Visual Art is Not a Science: Acknowledgement of Inadequacy and Recognition of Strength

By:
Nancy de Freitas
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In the visual arts and in some forms of design, creative practice opens up a domain of new knowledge and understanding about ourselves and about the world that is understood through the interpretation of poetic artefacts. This paper speculates on issues of ‘research’ and ‘new knowledge’ in the context of visual arts practice in postgraduate research degrees. A dilemma arises for artists and designers as researchers when they struggle between the need to protect the integrity of their individual practices and the need to fulfil the academic requirement for a robust and convincing theoretical text. This can result in a struggle between artistic autonomy and institutional/academic authority for those artists who believe that the artwork, through its own presentation, embodies a form of legitimate knowledge accessible through interpretation.

The ideas discussed here have come out of a recent study of the studio research methods of postgraduate art and design students. It investigated students’ understanding of active documentation as a research method within their creative practice and sought to identify the forms and processes that constitute that activity. The focus was on the students’ own perceptions of the role that documentation played in their practice-based research including perceived positive or negative impacts. The results revealed some of the ways in which new researchers in art and design begin to understand and ultimately take control of their working methods, including the generation of new artworks/artefacts, the implementation of acquired knowledge and communication about significant processes. It appears that this control may lead to greater confidence in the construction of meaning which in turn strengthens the argument for the primacy of the creative work in the research process. It is a challenge to the prevailing interpretation of academic legitimacy in relation to the domain of poetic and artistic knowledge and interpretation.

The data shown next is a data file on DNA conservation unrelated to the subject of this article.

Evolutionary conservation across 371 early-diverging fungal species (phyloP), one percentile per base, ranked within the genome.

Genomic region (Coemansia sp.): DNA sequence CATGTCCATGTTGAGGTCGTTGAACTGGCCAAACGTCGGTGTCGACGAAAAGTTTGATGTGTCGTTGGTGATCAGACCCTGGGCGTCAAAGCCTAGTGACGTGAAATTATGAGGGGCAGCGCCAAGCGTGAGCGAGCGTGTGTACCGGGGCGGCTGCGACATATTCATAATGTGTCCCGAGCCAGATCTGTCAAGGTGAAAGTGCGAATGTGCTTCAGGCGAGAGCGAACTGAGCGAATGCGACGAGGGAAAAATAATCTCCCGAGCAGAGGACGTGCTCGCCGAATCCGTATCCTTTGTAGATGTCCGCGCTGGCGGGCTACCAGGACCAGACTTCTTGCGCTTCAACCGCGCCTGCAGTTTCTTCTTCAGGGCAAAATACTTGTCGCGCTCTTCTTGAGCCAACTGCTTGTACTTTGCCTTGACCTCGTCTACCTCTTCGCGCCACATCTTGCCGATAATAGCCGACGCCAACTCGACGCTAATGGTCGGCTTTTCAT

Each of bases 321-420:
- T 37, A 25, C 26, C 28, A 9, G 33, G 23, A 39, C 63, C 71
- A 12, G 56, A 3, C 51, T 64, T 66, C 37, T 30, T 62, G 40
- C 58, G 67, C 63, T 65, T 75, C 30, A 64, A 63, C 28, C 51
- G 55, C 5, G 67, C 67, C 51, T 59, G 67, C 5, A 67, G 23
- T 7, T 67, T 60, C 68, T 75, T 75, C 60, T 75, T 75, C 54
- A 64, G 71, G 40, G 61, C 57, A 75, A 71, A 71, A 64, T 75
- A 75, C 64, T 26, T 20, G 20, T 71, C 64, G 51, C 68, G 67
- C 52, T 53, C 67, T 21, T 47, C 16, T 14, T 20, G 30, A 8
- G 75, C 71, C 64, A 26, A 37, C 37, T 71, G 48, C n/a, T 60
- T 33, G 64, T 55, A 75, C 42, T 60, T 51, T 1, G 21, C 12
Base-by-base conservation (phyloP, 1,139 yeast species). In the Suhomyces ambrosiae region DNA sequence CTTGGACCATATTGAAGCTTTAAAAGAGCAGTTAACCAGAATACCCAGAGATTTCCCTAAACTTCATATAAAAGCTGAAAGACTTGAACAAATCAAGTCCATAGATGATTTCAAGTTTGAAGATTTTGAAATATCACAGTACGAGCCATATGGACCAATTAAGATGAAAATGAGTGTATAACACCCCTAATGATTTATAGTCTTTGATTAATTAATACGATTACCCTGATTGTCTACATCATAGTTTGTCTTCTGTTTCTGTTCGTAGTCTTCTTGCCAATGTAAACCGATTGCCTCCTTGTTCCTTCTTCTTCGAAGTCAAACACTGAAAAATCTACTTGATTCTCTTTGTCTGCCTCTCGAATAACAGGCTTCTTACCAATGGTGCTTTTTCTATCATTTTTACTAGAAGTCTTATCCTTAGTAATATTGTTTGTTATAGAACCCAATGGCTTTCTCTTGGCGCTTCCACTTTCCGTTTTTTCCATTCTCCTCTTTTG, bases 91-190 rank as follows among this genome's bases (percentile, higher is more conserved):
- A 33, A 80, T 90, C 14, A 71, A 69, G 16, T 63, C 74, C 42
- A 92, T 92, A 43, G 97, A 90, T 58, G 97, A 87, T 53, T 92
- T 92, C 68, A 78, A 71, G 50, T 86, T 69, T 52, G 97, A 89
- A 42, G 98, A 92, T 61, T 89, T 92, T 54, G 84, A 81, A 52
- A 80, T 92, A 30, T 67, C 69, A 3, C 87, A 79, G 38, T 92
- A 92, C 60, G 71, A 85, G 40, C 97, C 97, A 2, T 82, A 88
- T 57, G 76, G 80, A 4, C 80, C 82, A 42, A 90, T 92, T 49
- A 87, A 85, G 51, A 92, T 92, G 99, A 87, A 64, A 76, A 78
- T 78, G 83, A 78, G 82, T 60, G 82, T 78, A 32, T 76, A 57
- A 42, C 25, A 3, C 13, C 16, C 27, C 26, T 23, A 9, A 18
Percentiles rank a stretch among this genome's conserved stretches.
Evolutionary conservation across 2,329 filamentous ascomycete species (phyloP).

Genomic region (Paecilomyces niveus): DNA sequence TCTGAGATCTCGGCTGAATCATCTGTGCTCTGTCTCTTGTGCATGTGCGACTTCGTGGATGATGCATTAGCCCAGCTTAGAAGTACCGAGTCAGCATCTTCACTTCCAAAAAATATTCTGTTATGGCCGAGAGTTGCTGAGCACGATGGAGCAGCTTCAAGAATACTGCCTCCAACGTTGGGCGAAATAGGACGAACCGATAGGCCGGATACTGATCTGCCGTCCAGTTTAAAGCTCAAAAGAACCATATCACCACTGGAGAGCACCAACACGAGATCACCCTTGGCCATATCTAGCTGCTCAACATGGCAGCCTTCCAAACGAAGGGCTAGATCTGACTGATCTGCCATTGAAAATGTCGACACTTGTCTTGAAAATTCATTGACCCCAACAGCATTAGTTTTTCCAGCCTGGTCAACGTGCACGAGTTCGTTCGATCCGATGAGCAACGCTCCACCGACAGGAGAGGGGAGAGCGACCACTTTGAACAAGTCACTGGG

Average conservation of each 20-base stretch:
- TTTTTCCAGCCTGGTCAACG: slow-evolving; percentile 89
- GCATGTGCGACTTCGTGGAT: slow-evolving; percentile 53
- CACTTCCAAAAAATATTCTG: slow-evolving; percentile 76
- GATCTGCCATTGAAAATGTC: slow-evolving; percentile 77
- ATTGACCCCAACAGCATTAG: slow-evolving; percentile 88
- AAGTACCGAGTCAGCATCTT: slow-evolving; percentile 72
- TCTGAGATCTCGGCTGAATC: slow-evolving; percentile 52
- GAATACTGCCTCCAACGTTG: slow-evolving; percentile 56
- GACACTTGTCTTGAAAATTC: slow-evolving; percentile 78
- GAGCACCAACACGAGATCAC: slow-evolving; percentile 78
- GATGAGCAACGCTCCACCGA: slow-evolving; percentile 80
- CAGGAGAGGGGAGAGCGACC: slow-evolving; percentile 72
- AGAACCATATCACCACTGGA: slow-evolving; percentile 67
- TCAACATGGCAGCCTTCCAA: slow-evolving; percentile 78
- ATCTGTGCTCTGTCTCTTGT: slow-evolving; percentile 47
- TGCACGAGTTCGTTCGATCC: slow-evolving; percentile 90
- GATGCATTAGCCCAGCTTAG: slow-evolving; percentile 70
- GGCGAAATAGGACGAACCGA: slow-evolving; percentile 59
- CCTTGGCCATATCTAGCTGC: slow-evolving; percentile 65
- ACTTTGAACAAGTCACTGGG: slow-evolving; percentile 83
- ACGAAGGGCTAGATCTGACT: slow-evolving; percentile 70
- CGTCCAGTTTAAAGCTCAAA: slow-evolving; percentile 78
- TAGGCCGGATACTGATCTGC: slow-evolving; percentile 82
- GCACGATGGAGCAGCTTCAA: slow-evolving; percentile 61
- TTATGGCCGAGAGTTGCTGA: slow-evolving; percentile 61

Keywords: Methodology, Art/Design, Practice-based Research, Documentation
Stream: Teaching and Learning
Presentation Type: Paper Presentation in English
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Nancy de Freitas

Associate Professor, School of Art and Design
Faculty of Design and Creative Technologies, AUT University

Auckland, North Island, New Zealand

De Freitas is an associate professor in the School of Art and Design, AUT University, Auckland, New Zealand. Her current research deals with practice-based methodologies for artists and designers. De Freitas did her undergraduate work and first degree in Communication Design at the Ontario College of Art and Design, Toronto. Her postgraduate studies were at the University of Auckland where she obtained a Masters degree in Fine Art. Since that time she has been active as both a professional artist and academic. As a professional artist she has exhibited her work in solo and group exhibitions, including major installations at regional public galleries in New Zealand with support from University research grants and private sector funding. As a university academic she has been involved in assessment and curriculum-based research and in the development of innovative collaborative teaching strategies for art and design.

Ref: H06P0560